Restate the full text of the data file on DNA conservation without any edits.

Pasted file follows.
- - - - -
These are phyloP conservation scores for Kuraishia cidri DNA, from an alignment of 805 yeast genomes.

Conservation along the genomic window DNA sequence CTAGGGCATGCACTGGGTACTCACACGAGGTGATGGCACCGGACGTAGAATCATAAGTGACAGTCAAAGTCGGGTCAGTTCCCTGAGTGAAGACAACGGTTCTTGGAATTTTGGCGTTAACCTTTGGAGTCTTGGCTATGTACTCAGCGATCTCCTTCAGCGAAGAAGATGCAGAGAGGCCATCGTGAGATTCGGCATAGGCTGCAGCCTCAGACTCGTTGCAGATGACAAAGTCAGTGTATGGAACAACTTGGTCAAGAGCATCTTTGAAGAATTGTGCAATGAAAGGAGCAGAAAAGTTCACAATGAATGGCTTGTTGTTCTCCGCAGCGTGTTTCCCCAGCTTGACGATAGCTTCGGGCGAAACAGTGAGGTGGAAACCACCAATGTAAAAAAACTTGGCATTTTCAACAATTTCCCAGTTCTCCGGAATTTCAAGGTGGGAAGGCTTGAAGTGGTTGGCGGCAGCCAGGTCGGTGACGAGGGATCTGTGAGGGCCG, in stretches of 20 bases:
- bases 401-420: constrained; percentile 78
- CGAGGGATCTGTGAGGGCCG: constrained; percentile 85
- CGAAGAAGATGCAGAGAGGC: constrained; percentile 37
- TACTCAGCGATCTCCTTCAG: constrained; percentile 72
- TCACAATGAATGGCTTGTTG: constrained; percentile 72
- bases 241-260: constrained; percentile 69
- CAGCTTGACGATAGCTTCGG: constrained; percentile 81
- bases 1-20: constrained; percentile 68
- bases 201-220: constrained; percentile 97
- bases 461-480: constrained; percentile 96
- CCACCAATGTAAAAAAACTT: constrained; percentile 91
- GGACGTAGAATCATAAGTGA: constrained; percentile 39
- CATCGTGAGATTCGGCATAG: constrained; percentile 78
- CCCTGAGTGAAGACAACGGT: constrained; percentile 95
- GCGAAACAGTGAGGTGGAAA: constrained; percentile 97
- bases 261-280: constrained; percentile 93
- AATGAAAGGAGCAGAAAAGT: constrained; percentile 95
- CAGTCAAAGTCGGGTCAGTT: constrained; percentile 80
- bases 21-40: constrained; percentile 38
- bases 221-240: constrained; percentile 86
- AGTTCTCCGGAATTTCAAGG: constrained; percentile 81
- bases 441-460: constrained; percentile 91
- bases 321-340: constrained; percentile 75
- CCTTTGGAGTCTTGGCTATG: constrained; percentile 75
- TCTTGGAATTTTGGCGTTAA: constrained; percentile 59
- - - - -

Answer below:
These are phyloP conservation scores for Kuraishia cidri DNA, from an alignment of 805 yeast genomes.

Conservation along the genomic window DNA sequence CTAGGGCATGCACTGGGTACTCACACGAGGTGATGGCACCGGACGTAGAATCATAAGTGACAGTCAAAGTCGGGTCAGTTCCCTGAGTGAAGACAACGGTTCTTGGAATTTTGGCGTTAACCTTTGGAGTCTTGGCTATGTACTCAGCGATCTCCTTCAGCGAAGAAGATGCAGAGAGGCCATCGTGAGATTCGGCATAGGCTGCAGCCTCAGACTCGTTGCAGATGACAAAGTCAGTGTATGGAACAACTTGGTCAAGAGCATCTTTGAAGAATTGTGCAATGAAAGGAGCAGAAAAGTTCACAATGAATGGCTTGTTGTTCTCCGCAGCGTGTTTCCCCAGCTTGACGATAGCTTCGGGCGAAACAGTGAGGTGGAAACCACCAATGTAAAAAAACTTGGCATTTTCAACAATTTCCCAGTTCTCCGGAATTTCAAGGTGGGAAGGCTTGAAGTGGTTGGCGGCAGCCAGGTCGGTGACGAGGGATCTGTGAGGGCCG, in stretches of 20 bases:
- bases 401-420: constrained; percentile 78
- CGAGGGATCTGTGAGGGCCG: constrained; percentile 85
- CGAAGAAGATGCAGAGAGGC: constrained; percentile 37
- TACTCAGCGATCTCCTTCAG: constrained; percentile 72
- TCACAATGAATGGCTTGTTG: constrained; percentile 72
- bases 241-260: constrained; percentile 69
- CAGCTTGACGATAGCTTCGG: constrained; percentile 81
- bases 1-20: constrained; percentile 68
- bases 201-220: constrained; percentile 97
- bases 461-480: constrained; percentile 96
- CCACCAATGTAAAAAAACTT: constrained; percentile 91
- GGACGTAGAATCATAAGTGA: constrained; percentile 39
- CATCGTGAGATTCGGCATAG: constrained; percentile 78
- CCCTGAGTGAAGACAACGGT: constrained; percentile 95
- GCGAAACAGTGAGGTGGAAA: constrained; percentile 97
- bases 261-280: constrained; percentile 93
- AATGAAAGGAGCAGAAAAGT: constrained; percentile 95
- CAGTCAAAGTCGGGTCAGTT: constrained; percentile 80
- bases 21-40: constrained; percentile 38
- bases 221-240: constrained; percentile 86
- AGTTCTCCGGAATTTCAAGG: constrained; percentile 81
- bases 441-460: constrained; percentile 91
- bases 321-340: constrained; percentile 75
- CCTTTGGAGTCTTGGCTATG: constrained; percentile 75
- TCTTGGAATTTTGGCGTTAA: constrained; percentile 59